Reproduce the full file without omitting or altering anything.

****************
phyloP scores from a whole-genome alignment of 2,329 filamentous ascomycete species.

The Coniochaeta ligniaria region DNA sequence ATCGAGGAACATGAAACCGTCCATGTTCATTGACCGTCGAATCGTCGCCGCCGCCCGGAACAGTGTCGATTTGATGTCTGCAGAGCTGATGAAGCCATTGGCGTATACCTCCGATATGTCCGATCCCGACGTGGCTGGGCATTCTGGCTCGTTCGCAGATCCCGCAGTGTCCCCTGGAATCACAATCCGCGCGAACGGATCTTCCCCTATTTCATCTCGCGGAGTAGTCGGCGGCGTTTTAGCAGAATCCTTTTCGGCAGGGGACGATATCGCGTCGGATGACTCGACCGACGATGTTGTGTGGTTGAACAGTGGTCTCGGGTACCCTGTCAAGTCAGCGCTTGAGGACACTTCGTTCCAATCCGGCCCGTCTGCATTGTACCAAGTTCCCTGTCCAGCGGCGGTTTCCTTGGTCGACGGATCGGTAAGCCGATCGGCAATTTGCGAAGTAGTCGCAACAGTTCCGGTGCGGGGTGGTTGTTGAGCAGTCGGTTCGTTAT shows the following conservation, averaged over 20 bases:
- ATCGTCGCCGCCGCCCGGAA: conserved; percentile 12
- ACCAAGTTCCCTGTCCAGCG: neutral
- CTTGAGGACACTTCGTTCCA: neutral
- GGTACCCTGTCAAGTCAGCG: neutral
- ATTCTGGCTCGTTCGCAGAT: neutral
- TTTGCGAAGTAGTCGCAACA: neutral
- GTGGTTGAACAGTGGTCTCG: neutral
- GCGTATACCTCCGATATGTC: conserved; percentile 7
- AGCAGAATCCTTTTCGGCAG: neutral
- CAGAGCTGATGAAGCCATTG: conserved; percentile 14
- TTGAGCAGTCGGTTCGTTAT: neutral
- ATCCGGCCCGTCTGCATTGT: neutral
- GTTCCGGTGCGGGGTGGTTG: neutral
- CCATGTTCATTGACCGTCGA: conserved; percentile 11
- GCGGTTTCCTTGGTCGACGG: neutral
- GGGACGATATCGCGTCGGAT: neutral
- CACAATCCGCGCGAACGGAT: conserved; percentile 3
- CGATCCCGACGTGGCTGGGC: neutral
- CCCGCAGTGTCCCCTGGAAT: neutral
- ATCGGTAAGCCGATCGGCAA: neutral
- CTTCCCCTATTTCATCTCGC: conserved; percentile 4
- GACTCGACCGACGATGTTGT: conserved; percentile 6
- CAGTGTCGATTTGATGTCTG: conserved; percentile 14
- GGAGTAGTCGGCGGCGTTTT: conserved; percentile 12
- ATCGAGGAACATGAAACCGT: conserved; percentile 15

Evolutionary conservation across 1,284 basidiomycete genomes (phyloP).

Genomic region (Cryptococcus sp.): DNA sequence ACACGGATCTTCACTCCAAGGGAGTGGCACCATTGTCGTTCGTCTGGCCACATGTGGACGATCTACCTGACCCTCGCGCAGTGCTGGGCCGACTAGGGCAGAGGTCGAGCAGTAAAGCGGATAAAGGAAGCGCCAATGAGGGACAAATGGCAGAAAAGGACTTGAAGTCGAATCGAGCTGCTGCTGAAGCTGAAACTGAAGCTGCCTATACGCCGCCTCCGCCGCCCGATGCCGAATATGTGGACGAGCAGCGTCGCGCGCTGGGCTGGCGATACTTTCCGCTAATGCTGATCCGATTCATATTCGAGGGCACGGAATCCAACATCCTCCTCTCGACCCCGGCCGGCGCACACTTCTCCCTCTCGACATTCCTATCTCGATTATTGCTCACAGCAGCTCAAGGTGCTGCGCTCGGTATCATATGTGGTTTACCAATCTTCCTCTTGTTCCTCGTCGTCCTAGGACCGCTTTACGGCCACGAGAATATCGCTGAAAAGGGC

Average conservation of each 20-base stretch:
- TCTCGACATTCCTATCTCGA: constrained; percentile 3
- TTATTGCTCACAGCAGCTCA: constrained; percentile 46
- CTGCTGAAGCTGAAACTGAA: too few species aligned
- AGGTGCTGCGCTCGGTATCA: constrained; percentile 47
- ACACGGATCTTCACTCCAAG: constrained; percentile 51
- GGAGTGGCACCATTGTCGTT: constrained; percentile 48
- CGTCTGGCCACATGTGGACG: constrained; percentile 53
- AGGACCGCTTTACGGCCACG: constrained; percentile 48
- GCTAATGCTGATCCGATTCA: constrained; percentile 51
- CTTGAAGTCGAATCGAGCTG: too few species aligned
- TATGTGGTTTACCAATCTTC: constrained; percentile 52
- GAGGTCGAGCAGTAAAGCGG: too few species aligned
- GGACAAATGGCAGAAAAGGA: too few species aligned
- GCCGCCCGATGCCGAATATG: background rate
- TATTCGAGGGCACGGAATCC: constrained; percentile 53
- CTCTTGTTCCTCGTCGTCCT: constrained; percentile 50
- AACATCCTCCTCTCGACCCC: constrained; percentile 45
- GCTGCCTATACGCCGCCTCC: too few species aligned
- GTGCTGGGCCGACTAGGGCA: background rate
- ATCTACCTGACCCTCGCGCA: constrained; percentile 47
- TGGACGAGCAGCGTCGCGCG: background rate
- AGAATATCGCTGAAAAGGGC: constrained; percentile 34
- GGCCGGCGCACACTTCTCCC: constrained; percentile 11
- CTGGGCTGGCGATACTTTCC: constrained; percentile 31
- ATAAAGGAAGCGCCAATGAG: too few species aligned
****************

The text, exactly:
phyloP scores from a whole-genome alignment of 2,329 filamentous ascomycete species.

The Coniochaeta ligniaria region DNA sequence ATCGAGGAACATGAAACCGTCCATGTTCATTGACCGTCGAATCGTCGCCGCCGCCCGGAACAGTGTCGATTTGATGTCTGCAGAGCTGATGAAGCCATTGGCGTATACCTCCGATATGTCCGATCCCGACGTGGCTGGGCATTCTGGCTCGTTCGCAGATCCCGCAGTGTCCCCTGGAATCACAATCCGCGCGAACGGATCTTCCCCTATTTCATCTCGCGGAGTAGTCGGCGGCGTTTTAGCAGAATCCTTTTCGGCAGGGGACGATATCGCGTCGGATGACTCGACCGACGATGTTGTGTGGTTGAACAGTGGTCTCGGGTACCCTGTCAAGTCAGCGCTTGAGGACACTTCGTTCCAATCCGGCCCGTCTGCATTGTACCAAGTTCCCTGTCCAGCGGCGGTTTCCTTGGTCGACGGATCGGTAAGCCGATCGGCAATTTGCGAAGTAGTCGCAACAGTTCCGGTGCGGGGTGGTTGTTGAGCAGTCGGTTCGTTAT shows the following conservation, averaged over 20 bases:
- ATCGTCGCCGCCGCCCGGAA: conserved; percentile 12
- ACCAAGTTCCCTGTCCAGCG: neutral
- CTTGAGGACACTTCGTTCCA: neutral
- GGTACCCTGTCAAGTCAGCG: neutral
- ATTCTGGCTCGTTCGCAGAT: neutral
- TTTGCGAAGTAGTCGCAACA: neutral
- GTGGTTGAACAGTGGTCTCG: neutral
- GCGTATACCTCCGATATGTC: conserved; percentile 7
- AGCAGAATCCTTTTCGGCAG: neutral
- CAGAGCTGATGAAGCCATTG: conserved; percentile 14
- TTGAGCAGTCGGTTCGTTAT: neutral
- ATCCGGCCCGTCTGCATTGT: neutral
- GTTCCGGTGCGGGGTGGTTG: neutral
- CCATGTTCATTGACCGTCGA: conserved; percentile 11
- GCGGTTTCCTTGGTCGACGG: neutral
- GGGACGATATCGCGTCGGAT: neutral
- CACAATCCGCGCGAACGGAT: conserved; percentile 3
- CGATCCCGACGTGGCTGGGC: neutral
- CCCGCAGTGTCCCCTGGAAT: neutral
- ATCGGTAAGCCGATCGGCAA: neutral
- CTTCCCCTATTTCATCTCGC: conserved; percentile 4
- GACTCGACCGACGATGTTGT: conserved; percentile 6
- CAGTGTCGATTTGATGTCTG: conserved; percentile 14
- GGAGTAGTCGGCGGCGTTTT: conserved; percentile 12
- ATCGAGGAACATGAAACCGT: conserved; percentile 15

Evolutionary conservation across 1,284 basidiomycete genomes (phyloP).

Genomic region (Cryptococcus sp.): DNA sequence ACACGGATCTTCACTCCAAGGGAGTGGCACCATTGTCGTTCGTCTGGCCACATGTGGACGATCTACCTGACCCTCGCGCAGTGCTGGGCCGACTAGGGCAGAGGTCGAGCAGTAAAGCGGATAAAGGAAGCGCCAATGAGGGACAAATGGCAGAAAAGGACTTGAAGTCGAATCGAGCTGCTGCTGAAGCTGAAACTGAAGCTGCCTATACGCCGCCTCCGCCGCCCGATGCCGAATATGTGGACGAGCAGCGTCGCGCGCTGGGCTGGCGATACTTTCCGCTAATGCTGATCCGATTCATATTCGAGGGCACGGAATCCAACATCCTCCTCTCGACCCCGGCCGGCGCACACTTCTCCCTCTCGACATTCCTATCTCGATTATTGCTCACAGCAGCTCAAGGTGCTGCGCTCGGTATCATATGTGGTTTACCAATCTTCCTCTTGTTCCTCGTCGTCCTAGGACCGCTTTACGGCCACGAGAATATCGCTGAAAAGGGC

Average conservation of each 20-base stretch:
- TCTCGACATTCCTATCTCGA: constrained; percentile 3
- TTATTGCTCACAGCAGCTCA: constrained; percentile 46
- CTGCTGAAGCTGAAACTGAA: too few species aligned
- AGGTGCTGCGCTCGGTATCA: constrained; percentile 47
- ACACGGATCTTCACTCCAAG: constrained; percentile 51
- GGAGTGGCACCATTGTCGTT: constrained; percentile 48
- CGTCTGGCCACATGTGGACG: constrained; percentile 53
- AGGACCGCTTTACGGCCACG: constrained; percentile 48
- GCTAATGCTGATCCGATTCA: constrained; percentile 51
- CTTGAAGTCGAATCGAGCTG: too few species aligned
- TATGTGGTTTACCAATCTTC: constrained; percentile 52
- GAGGTCGAGCAGTAAAGCGG: too few species aligned
- GGACAAATGGCAGAAAAGGA: too few species aligned
- GCCGCCCGATGCCGAATATG: background rate
- TATTCGAGGGCACGGAATCC: constrained; percentile 53
- CTCTTGTTCCTCGTCGTCCT: constrained; percentile 50
- AACATCCTCCTCTCGACCCC: constrained; percentile 45
- GCTGCCTATACGCCGCCTCC: too few species aligned
- GTGCTGGGCCGACTAGGGCA: background rate
- ATCTACCTGACCCTCGCGCA: constrained; percentile 47
- TGGACGAGCAGCGTCGCGCG: background rate
- AGAATATCGCTGAAAAGGGC: constrained; percentile 34
- GGCCGGCGCACACTTCTCCC: constrained; percentile 11
- CTGGGCTGGCGATACTTTCC: constrained; percentile 31
- ATAAAGGAAGCGCCAATGAG: too few species aligned